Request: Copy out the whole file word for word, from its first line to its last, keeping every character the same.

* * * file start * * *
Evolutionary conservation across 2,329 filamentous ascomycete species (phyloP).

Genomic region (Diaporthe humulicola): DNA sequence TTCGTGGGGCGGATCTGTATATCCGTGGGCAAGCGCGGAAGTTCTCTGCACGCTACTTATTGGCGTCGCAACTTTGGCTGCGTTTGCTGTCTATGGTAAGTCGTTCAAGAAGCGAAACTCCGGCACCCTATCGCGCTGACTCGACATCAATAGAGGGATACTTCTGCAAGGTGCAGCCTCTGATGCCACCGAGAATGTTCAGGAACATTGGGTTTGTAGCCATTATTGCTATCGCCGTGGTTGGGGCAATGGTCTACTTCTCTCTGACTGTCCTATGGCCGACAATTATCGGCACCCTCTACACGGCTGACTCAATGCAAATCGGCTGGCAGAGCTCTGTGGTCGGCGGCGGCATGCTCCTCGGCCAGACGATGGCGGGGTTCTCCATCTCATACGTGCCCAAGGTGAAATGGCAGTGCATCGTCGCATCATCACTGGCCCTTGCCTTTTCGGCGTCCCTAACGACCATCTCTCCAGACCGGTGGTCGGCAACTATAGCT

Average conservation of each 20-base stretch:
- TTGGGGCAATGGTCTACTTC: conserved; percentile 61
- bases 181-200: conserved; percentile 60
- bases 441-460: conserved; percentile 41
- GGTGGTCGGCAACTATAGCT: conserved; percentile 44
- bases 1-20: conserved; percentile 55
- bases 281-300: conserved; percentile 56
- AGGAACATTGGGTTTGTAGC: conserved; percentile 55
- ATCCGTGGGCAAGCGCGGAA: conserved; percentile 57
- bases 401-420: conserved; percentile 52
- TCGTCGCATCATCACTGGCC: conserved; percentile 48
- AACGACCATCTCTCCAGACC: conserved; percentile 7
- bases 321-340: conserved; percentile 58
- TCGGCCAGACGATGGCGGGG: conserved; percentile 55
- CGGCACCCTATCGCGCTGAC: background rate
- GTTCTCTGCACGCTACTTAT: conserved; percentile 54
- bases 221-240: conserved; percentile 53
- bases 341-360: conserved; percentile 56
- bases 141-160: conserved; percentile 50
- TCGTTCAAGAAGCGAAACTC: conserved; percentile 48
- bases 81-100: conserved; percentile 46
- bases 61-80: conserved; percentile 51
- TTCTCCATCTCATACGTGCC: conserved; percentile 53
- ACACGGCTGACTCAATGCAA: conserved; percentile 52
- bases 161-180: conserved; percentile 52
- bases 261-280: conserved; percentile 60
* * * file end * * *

Evolutionary conservation across 2,329 filamentous ascomycete species (phyloP).

Genomic region (Diaporthe humulicola): DNA sequence TTCGTGGGGCGGATCTGTATATCCGTGGGCAAGCGCGGAAGTTCTCTGCACGCTACTTATTGGCGTCGCAACTTTGGCTGCGTTTGCTGTCTATGGTAAGTCGTTCAAGAAGCGAAACTCCGGCACCCTATCGCGCTGACTCGACATCAATAGAGGGATACTTCTGCAAGGTGCAGCCTCTGATGCCACCGAGAATGTTCAGGAACATTGGGTTTGTAGCCATTATTGCTATCGCCGTGGTTGGGGCAATGGTCTACTTCTCTCTGACTGTCCTATGGCCGACAATTATCGGCACCCTCTACACGGCTGACTCAATGCAAATCGGCTGGCAGAGCTCTGTGGTCGGCGGCGGCATGCTCCTCGGCCAGACGATGGCGGGGTTCTCCATCTCATACGTGCCCAAGGTGAAATGGCAGTGCATCGTCGCATCATCACTGGCCCTTGCCTTTTCGGCGTCCCTAACGACCATCTCTCCAGACCGGTGGTCGGCAACTATAGCT

Average conservation of each 20-base stretch:
- TTGGGGCAATGGTCTACTTC: conserved; percentile 61
- bases 181-200: conserved; percentile 60
- bases 441-460: conserved; percentile 41
- GGTGGTCGGCAACTATAGCT: conserved; percentile 44
- bases 1-20: conserved; percentile 55
- bases 281-300: conserved; percentile 56
- AGGAACATTGGGTTTGTAGC: conserved; percentile 55
- ATCCGTGGGCAAGCGCGGAA: conserved; percentile 57
- bases 401-420: conserved; percentile 52
- TCGTCGCATCATCACTGGCC: conserved; percentile 48
- AACGACCATCTCTCCAGACC: conserved; percentile 7
- bases 321-340: conserved; percentile 58
- TCGGCCAGACGATGGCGGGG: conserved; percentile 55
- CGGCACCCTATCGCGCTGAC: background rate
- GTTCTCTGCACGCTACTTAT: conserved; percentile 54
- bases 221-240: conserved; percentile 53
- bases 341-360: conserved; percentile 56
- bases 141-160: conserved; percentile 50
- TCGTTCAAGAAGCGAAACTC: conserved; percentile 48
- bases 81-100: conserved; percentile 46
- bases 61-80: conserved; percentile 51
- TTCTCCATCTCATACGTGCC: conserved; percentile 53
- ACACGGCTGACTCAATGCAA: conserved; percentile 52
- bases 161-180: conserved; percentile 52
- bases 261-280: conserved; percentile 60